Physics has been an integral part of Forman Christian College since its establishment in 1864. Dr. J. Compton, during his tenure at FCCU, conducted groundbreaking research on cosmic rays, ultimately earning him the Nobel Prize for Physics in 1927. 
Building on this rich legacy, the Physics Department currently boasts a highly qualified and experienced faculty engaged in diverse research programs. The faculty’s primary research interests include energy devices (such as solar cells, fuel cells, and Li-ion batteries), 2D materials and their hetero-structures, biomaterials and biosensors, water splitting, water purification, photocatalysis, quantum optics, space plasmas, nonlinear plasmas, quantum plasmas, computational physics, and machine learning for optimizing energy devices.


To ensure that research remains relevant with the latest revolutions and trends, interactions and discussions with the national and international scientific community are essential. Consequently, the Department of Physics organizes the annual international conference titled “Trends in Material Science and Nanotechnology (ICTMSN).” This conference serves as a pivotal platform for young research scholars to gain insights from the extensive expertise of leading scientists worldwide across various facets of Materials Science and Nanotechnology.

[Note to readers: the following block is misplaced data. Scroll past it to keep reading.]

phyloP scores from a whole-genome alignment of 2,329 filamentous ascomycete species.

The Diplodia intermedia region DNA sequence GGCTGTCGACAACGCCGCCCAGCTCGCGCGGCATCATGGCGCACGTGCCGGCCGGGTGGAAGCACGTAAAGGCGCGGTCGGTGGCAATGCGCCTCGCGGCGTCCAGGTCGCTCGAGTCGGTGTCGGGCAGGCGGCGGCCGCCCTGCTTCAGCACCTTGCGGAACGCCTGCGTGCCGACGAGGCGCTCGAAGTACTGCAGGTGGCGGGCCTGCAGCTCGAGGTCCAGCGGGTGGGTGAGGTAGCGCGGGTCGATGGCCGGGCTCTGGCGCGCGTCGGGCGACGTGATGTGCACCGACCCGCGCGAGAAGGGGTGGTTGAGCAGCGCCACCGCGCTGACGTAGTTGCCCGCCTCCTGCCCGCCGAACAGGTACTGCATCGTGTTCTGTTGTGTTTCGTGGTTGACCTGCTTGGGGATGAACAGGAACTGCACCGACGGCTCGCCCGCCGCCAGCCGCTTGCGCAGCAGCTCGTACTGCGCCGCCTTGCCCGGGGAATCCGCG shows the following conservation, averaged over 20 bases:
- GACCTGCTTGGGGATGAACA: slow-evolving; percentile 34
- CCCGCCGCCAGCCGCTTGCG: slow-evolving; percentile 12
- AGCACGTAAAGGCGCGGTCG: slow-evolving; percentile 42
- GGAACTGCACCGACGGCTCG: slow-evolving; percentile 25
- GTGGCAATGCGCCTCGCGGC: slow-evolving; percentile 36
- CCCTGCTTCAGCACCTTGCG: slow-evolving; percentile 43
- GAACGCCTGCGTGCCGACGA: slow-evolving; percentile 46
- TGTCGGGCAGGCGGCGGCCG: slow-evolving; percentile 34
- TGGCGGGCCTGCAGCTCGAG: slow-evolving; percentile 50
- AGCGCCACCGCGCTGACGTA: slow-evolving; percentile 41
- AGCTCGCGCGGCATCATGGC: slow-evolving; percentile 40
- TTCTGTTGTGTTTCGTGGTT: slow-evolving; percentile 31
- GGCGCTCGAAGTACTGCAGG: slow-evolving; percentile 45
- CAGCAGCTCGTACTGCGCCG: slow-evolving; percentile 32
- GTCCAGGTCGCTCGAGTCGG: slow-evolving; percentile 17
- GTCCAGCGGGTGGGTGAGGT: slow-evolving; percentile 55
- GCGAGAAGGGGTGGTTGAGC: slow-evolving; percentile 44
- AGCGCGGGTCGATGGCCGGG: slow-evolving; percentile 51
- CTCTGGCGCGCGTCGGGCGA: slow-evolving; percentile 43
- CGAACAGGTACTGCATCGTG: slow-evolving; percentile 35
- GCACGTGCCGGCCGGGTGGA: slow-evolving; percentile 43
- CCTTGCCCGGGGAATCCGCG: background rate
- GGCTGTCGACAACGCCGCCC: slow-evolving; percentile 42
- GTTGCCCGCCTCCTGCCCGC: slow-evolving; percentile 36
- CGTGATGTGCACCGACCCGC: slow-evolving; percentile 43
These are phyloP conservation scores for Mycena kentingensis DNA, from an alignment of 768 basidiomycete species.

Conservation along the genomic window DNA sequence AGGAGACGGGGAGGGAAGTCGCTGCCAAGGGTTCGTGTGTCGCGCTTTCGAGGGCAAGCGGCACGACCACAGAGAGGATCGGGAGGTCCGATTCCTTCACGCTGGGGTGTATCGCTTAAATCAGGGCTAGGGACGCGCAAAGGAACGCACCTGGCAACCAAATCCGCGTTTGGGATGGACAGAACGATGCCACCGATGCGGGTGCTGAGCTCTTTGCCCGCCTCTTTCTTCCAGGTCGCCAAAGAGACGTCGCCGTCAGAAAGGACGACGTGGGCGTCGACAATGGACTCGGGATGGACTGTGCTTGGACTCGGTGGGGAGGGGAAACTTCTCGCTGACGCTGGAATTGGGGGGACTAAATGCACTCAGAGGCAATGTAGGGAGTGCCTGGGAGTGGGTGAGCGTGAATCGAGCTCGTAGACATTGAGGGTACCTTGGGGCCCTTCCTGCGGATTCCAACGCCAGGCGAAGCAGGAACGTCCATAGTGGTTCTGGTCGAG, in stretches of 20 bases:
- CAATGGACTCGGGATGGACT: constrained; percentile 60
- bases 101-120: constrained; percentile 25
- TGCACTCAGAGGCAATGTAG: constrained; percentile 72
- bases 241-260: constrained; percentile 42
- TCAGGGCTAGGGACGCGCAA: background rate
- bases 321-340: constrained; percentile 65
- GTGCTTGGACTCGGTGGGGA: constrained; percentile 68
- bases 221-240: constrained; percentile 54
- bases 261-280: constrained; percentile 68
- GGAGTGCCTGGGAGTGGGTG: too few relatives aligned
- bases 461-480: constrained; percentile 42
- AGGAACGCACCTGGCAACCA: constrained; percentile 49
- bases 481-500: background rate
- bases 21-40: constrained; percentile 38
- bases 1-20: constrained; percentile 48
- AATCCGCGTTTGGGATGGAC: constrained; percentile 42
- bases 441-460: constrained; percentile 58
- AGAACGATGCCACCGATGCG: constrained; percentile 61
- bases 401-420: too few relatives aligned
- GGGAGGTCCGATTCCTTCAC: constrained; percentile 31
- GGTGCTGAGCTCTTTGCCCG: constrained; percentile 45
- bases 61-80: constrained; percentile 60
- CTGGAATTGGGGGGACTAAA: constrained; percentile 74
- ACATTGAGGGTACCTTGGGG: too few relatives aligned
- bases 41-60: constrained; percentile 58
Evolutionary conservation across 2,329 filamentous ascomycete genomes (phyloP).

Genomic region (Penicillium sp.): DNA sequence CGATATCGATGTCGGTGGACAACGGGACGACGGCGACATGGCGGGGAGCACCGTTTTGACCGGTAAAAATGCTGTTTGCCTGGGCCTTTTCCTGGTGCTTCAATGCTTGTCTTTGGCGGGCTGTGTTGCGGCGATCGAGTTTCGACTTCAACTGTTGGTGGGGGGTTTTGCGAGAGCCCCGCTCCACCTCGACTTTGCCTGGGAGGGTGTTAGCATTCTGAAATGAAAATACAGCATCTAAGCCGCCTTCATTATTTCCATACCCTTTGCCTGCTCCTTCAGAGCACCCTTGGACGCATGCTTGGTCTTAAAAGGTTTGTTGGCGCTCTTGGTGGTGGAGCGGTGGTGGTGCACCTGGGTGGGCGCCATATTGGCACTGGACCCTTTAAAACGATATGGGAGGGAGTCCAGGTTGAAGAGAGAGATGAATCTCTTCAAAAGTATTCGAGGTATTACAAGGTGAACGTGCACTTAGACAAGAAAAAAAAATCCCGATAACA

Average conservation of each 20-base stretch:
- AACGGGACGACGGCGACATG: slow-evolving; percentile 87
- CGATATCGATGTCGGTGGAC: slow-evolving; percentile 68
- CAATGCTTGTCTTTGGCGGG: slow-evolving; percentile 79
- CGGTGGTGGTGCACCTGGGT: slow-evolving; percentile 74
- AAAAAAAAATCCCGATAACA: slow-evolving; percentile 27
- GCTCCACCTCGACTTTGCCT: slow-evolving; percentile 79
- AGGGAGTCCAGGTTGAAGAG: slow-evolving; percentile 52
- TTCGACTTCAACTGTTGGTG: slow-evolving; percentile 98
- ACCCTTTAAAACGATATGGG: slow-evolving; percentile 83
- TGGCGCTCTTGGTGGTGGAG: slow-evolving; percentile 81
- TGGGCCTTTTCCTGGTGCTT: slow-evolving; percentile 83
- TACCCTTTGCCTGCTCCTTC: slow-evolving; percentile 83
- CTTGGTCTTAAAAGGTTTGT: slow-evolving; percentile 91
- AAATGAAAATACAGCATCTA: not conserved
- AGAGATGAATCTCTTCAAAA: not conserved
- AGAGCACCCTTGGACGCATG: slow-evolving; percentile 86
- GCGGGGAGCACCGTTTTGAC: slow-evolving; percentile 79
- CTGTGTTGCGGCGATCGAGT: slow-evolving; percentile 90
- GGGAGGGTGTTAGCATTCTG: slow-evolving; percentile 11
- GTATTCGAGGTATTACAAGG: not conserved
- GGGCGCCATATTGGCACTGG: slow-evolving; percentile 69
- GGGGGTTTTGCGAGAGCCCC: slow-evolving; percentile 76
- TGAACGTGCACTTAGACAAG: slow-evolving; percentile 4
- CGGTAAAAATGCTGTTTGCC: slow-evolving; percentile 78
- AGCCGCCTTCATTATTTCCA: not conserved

The driving force behind ICTMSN is to foster interdisciplinary perspectives among researchers and faculty engaged in both basic and applied materials research. The objective is to facilitate discussions on the latest revolutions and trends within the realm of Material Sciences and Nanotechnology, providing valuable insights into the trajectory toward modern technology. Distinguished scientists from around the globe will share their cutting-edge research findings and shed light on the future prospects of material science during this conference.
(1) Energy Storage & Production
(2) 2D & hetero-junction Materials
(3) Nano-optics & Plasmonics
(4) Biomaterial & Biosensors
(5) Thin films & Applications
(6) H2 Production and Storage